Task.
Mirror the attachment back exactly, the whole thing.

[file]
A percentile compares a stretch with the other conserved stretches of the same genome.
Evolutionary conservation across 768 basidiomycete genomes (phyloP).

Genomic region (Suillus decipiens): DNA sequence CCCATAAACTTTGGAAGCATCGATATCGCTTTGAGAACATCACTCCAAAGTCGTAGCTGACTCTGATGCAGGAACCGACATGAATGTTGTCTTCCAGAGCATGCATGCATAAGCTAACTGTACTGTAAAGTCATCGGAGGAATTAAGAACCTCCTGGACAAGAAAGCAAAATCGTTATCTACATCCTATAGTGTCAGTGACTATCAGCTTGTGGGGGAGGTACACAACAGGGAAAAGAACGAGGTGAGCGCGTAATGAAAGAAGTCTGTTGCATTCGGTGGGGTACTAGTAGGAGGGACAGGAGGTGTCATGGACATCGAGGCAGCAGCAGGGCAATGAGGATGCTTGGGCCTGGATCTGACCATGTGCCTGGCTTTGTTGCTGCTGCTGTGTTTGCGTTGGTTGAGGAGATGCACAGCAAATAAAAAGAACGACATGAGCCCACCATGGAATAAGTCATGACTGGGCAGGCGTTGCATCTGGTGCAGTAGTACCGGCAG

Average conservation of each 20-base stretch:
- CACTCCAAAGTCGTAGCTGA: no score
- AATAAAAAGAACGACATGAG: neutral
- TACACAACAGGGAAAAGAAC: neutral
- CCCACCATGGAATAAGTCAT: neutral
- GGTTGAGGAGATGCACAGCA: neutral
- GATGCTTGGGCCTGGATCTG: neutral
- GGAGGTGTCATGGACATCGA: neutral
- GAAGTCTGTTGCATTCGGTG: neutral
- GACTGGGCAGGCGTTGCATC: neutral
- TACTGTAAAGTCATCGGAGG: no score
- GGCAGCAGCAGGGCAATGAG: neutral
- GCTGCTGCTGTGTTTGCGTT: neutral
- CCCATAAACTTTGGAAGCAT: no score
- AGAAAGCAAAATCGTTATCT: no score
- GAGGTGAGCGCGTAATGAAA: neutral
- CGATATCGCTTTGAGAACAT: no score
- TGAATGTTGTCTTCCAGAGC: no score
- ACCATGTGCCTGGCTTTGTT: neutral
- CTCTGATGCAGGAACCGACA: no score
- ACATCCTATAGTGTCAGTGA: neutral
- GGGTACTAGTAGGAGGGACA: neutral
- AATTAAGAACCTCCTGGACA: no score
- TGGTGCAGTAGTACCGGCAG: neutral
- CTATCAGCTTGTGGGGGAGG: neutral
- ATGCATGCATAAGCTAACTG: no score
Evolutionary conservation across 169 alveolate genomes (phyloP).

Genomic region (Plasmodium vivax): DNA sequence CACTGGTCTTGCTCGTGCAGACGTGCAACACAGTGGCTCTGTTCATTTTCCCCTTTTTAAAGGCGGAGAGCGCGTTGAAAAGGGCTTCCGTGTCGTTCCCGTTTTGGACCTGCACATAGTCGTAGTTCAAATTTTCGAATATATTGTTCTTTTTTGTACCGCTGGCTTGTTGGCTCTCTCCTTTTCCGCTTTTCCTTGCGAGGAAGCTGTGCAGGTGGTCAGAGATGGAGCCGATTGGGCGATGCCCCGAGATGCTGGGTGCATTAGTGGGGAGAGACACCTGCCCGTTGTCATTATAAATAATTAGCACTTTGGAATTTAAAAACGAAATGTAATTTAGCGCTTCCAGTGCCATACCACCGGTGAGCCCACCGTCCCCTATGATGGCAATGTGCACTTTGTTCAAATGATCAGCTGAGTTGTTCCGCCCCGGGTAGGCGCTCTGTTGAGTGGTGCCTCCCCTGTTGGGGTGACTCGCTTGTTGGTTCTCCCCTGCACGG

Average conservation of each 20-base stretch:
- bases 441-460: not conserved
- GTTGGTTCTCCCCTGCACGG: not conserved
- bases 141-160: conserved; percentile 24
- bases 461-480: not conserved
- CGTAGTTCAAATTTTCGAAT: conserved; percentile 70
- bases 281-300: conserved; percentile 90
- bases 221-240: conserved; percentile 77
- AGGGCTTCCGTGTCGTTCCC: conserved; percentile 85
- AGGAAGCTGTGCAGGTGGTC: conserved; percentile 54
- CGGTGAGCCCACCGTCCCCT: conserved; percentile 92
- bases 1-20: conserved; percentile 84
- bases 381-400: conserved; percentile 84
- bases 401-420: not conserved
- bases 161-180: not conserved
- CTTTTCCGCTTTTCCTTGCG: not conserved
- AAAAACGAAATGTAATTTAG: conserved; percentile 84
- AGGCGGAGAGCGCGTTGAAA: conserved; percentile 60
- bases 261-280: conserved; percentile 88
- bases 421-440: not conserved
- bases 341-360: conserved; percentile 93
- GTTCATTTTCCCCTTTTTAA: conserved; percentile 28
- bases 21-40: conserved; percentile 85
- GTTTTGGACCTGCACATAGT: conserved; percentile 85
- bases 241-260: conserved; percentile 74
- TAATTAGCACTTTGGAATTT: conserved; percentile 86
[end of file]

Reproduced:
A percentile compares a stretch with the other conserved stretches of the same genome.
Evolutionary conservation across 768 basidiomycete genomes (phyloP).

Genomic region (Suillus decipiens): DNA sequence CCCATAAACTTTGGAAGCATCGATATCGCTTTGAGAACATCACTCCAAAGTCGTAGCTGACTCTGATGCAGGAACCGACATGAATGTTGTCTTCCAGAGCATGCATGCATAAGCTAACTGTACTGTAAAGTCATCGGAGGAATTAAGAACCTCCTGGACAAGAAAGCAAAATCGTTATCTACATCCTATAGTGTCAGTGACTATCAGCTTGTGGGGGAGGTACACAACAGGGAAAAGAACGAGGTGAGCGCGTAATGAAAGAAGTCTGTTGCATTCGGTGGGGTACTAGTAGGAGGGACAGGAGGTGTCATGGACATCGAGGCAGCAGCAGGGCAATGAGGATGCTTGGGCCTGGATCTGACCATGTGCCTGGCTTTGTTGCTGCTGCTGTGTTTGCGTTGGTTGAGGAGATGCACAGCAAATAAAAAGAACGACATGAGCCCACCATGGAATAAGTCATGACTGGGCAGGCGTTGCATCTGGTGCAGTAGTACCGGCAG

Average conservation of each 20-base stretch:
- CACTCCAAAGTCGTAGCTGA: no score
- AATAAAAAGAACGACATGAG: neutral
- TACACAACAGGGAAAAGAAC: neutral
- CCCACCATGGAATAAGTCAT: neutral
- GGTTGAGGAGATGCACAGCA: neutral
- GATGCTTGGGCCTGGATCTG: neutral
- GGAGGTGTCATGGACATCGA: neutral
- GAAGTCTGTTGCATTCGGTG: neutral
- GACTGGGCAGGCGTTGCATC: neutral
- TACTGTAAAGTCATCGGAGG: no score
- GGCAGCAGCAGGGCAATGAG: neutral
- GCTGCTGCTGTGTTTGCGTT: neutral
- CCCATAAACTTTGGAAGCAT: no score
- AGAAAGCAAAATCGTTATCT: no score
- GAGGTGAGCGCGTAATGAAA: neutral
- CGATATCGCTTTGAGAACAT: no score
- TGAATGTTGTCTTCCAGAGC: no score
- ACCATGTGCCTGGCTTTGTT: neutral
- CTCTGATGCAGGAACCGACA: no score
- ACATCCTATAGTGTCAGTGA: neutral
- GGGTACTAGTAGGAGGGACA: neutral
- AATTAAGAACCTCCTGGACA: no score
- TGGTGCAGTAGTACCGGCAG: neutral
- CTATCAGCTTGTGGGGGAGG: neutral
- ATGCATGCATAAGCTAACTG: no score
Evolutionary conservation across 169 alveolate genomes (phyloP).

Genomic region (Plasmodium vivax): DNA sequence CACTGGTCTTGCTCGTGCAGACGTGCAACACAGTGGCTCTGTTCATTTTCCCCTTTTTAAAGGCGGAGAGCGCGTTGAAAAGGGCTTCCGTGTCGTTCCCGTTTTGGACCTGCACATAGTCGTAGTTCAAATTTTCGAATATATTGTTCTTTTTTGTACCGCTGGCTTGTTGGCTCTCTCCTTTTCCGCTTTTCCTTGCGAGGAAGCTGTGCAGGTGGTCAGAGATGGAGCCGATTGGGCGATGCCCCGAGATGCTGGGTGCATTAGTGGGGAGAGACACCTGCCCGTTGTCATTATAAATAATTAGCACTTTGGAATTTAAAAACGAAATGTAATTTAGCGCTTCCAGTGCCATACCACCGGTGAGCCCACCGTCCCCTATGATGGCAATGTGCACTTTGTTCAAATGATCAGCTGAGTTGTTCCGCCCCGGGTAGGCGCTCTGTTGAGTGGTGCCTCCCCTGTTGGGGTGACTCGCTTGTTGGTTCTCCCCTGCACGG

Average conservation of each 20-base stretch:
- bases 441-460: not conserved
- GTTGGTTCTCCCCTGCACGG: not conserved
- bases 141-160: conserved; percentile 24
- bases 461-480: not conserved
- CGTAGTTCAAATTTTCGAAT: conserved; percentile 70
- bases 281-300: conserved; percentile 90
- bases 221-240: conserved; percentile 77
- AGGGCTTCCGTGTCGTTCCC: conserved; percentile 85
- AGGAAGCTGTGCAGGTGGTC: conserved; percentile 54
- CGGTGAGCCCACCGTCCCCT: conserved; percentile 92
- bases 1-20: conserved; percentile 84
- bases 381-400: conserved; percentile 84
- bases 401-420: not conserved
- bases 161-180: not conserved
- CTTTTCCGCTTTTCCTTGCG: not conserved
- AAAAACGAAATGTAATTTAG: conserved; percentile 84
- AGGCGGAGAGCGCGTTGAAA: conserved; percentile 60
- bases 261-280: conserved; percentile 88
- bases 421-440: not conserved
- bases 341-360: conserved; percentile 93
- GTTCATTTTCCCCTTTTTAA: conserved; percentile 28
- bases 21-40: conserved; percentile 85
- GTTTTGGACCTGCACATAGT: conserved; percentile 85
- bases 241-260: conserved; percentile 74
- TAATTAGCACTTTGGAATTT: conserved; percentile 86